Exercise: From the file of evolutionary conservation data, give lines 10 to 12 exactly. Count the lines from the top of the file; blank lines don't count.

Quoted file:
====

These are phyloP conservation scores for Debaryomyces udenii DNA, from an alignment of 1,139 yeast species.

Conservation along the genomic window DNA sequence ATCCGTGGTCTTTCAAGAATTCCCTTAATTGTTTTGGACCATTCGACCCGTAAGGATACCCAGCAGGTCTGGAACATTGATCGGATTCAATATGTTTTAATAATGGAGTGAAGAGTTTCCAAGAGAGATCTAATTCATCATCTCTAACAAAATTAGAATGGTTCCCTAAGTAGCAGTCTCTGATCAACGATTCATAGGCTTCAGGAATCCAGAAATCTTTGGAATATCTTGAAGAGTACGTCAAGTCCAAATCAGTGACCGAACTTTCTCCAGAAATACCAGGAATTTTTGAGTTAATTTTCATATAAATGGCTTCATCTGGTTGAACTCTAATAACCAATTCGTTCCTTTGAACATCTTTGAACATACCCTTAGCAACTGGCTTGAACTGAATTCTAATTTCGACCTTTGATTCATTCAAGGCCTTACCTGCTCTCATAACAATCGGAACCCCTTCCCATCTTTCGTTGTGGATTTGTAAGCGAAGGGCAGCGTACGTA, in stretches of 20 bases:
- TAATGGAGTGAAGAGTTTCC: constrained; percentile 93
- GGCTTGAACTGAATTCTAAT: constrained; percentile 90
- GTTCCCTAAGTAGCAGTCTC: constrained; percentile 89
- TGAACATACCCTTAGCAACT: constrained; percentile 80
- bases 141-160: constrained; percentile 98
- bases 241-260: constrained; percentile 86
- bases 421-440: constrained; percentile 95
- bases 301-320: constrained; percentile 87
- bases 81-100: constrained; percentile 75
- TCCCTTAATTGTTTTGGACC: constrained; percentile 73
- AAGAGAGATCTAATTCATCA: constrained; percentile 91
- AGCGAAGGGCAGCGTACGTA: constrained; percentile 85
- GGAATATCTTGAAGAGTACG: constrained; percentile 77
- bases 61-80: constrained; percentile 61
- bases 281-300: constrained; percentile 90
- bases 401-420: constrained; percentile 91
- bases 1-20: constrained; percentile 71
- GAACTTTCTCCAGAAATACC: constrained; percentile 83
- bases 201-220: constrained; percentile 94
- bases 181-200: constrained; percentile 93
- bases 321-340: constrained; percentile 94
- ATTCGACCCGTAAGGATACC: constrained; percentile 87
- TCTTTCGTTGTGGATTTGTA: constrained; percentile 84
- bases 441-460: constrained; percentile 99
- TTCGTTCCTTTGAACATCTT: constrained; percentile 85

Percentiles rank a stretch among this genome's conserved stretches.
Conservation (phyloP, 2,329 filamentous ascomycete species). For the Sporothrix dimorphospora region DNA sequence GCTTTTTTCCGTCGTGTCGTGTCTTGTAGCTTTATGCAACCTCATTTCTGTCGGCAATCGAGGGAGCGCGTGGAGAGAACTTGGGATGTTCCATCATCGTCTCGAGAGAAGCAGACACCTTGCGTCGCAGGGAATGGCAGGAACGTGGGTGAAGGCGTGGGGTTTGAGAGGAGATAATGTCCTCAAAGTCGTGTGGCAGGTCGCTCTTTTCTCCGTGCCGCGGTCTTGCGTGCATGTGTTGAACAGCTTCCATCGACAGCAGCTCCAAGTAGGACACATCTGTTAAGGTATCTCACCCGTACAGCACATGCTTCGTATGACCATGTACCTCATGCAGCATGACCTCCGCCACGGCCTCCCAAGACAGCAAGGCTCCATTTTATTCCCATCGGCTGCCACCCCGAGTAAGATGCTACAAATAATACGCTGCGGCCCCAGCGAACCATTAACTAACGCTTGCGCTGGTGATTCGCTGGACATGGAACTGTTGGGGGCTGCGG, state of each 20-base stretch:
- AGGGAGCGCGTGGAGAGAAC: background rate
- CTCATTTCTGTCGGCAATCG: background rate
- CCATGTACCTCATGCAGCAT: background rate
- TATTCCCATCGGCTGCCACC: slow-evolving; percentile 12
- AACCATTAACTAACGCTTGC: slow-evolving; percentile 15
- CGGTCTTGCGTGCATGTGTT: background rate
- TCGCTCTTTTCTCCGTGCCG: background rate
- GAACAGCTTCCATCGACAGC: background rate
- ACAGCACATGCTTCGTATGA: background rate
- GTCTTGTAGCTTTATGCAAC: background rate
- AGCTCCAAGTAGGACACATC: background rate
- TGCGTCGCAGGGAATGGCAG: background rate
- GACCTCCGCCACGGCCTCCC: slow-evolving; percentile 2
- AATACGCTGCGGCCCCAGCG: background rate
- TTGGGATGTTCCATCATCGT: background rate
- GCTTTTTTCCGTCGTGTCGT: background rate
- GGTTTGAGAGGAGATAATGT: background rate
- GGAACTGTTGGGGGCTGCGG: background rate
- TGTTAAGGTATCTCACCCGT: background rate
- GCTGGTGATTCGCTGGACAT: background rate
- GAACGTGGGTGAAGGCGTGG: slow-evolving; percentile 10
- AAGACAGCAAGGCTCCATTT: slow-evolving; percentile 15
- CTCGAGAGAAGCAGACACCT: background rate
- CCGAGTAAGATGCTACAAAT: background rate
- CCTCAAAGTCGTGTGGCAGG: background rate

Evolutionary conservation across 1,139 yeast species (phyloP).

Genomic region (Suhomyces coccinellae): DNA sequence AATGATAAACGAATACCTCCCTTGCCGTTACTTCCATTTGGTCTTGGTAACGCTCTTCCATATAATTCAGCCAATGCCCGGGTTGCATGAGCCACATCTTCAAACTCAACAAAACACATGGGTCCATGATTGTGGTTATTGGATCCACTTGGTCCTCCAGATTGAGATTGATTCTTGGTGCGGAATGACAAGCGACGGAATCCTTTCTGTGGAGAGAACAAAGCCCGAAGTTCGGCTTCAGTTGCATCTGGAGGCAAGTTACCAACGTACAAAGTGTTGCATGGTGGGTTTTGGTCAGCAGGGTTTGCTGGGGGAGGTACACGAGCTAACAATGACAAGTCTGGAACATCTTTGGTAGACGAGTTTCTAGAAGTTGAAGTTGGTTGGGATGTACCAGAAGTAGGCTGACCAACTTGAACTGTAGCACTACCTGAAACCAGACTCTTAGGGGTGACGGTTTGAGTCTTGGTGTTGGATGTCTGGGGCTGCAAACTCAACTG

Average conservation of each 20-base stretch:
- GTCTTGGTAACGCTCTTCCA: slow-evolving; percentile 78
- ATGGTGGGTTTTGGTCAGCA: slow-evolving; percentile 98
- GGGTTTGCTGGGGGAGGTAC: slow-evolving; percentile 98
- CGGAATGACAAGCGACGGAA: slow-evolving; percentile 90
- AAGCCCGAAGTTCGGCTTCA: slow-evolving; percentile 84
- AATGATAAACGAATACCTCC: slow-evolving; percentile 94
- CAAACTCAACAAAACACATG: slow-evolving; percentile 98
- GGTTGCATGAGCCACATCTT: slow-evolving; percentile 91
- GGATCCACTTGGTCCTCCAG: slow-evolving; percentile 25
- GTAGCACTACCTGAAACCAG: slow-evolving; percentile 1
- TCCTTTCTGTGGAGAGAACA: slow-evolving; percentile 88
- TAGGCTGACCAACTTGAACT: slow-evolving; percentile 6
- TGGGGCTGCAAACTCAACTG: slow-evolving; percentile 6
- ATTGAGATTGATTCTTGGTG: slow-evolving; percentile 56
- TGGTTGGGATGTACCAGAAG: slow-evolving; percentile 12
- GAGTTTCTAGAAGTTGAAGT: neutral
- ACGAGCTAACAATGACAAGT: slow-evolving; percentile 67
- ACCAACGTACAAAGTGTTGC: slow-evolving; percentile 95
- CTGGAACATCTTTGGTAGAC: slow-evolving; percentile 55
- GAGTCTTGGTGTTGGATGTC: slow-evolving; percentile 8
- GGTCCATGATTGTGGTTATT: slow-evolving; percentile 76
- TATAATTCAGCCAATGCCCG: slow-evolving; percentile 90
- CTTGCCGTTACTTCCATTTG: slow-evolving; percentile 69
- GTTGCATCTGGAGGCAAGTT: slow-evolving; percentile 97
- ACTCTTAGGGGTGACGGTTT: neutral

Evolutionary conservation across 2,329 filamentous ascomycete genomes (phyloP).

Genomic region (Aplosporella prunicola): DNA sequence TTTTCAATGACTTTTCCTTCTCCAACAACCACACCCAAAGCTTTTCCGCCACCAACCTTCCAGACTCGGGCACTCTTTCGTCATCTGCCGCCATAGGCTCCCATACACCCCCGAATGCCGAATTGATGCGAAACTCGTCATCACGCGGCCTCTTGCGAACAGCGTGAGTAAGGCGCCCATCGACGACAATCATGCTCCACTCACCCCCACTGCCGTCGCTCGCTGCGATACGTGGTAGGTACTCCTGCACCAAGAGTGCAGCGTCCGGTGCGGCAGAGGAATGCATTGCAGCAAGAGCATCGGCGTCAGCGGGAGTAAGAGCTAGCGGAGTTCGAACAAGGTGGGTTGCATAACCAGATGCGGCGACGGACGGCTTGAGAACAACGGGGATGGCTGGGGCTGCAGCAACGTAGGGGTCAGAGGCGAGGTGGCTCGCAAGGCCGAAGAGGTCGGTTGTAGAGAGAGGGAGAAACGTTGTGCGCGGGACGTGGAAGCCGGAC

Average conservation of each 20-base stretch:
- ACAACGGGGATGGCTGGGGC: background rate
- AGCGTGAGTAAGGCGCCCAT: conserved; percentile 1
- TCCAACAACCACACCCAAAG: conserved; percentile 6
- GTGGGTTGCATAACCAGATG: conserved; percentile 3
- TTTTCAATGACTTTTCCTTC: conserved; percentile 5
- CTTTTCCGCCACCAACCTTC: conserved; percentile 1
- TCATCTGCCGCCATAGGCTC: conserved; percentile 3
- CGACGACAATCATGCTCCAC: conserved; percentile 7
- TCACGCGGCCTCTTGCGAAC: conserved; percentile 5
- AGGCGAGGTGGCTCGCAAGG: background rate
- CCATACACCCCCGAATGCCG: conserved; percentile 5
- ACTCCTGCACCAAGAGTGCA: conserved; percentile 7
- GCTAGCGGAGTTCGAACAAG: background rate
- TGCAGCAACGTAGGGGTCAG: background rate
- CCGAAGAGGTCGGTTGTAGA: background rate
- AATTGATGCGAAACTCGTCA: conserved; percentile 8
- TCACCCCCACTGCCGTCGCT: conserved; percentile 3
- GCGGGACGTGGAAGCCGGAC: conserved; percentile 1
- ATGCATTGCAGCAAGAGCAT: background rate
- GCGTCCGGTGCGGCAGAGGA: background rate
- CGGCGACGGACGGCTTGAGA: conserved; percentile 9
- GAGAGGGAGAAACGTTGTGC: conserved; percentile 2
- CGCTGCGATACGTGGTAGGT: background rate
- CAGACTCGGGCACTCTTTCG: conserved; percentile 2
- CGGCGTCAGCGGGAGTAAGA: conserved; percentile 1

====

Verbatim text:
- bases 301-320: constrained; percentile 87
- bases 81-100: constrained; percentile 75
- TCCCTTAATTGTTTTGGACC: constrained; percentile 73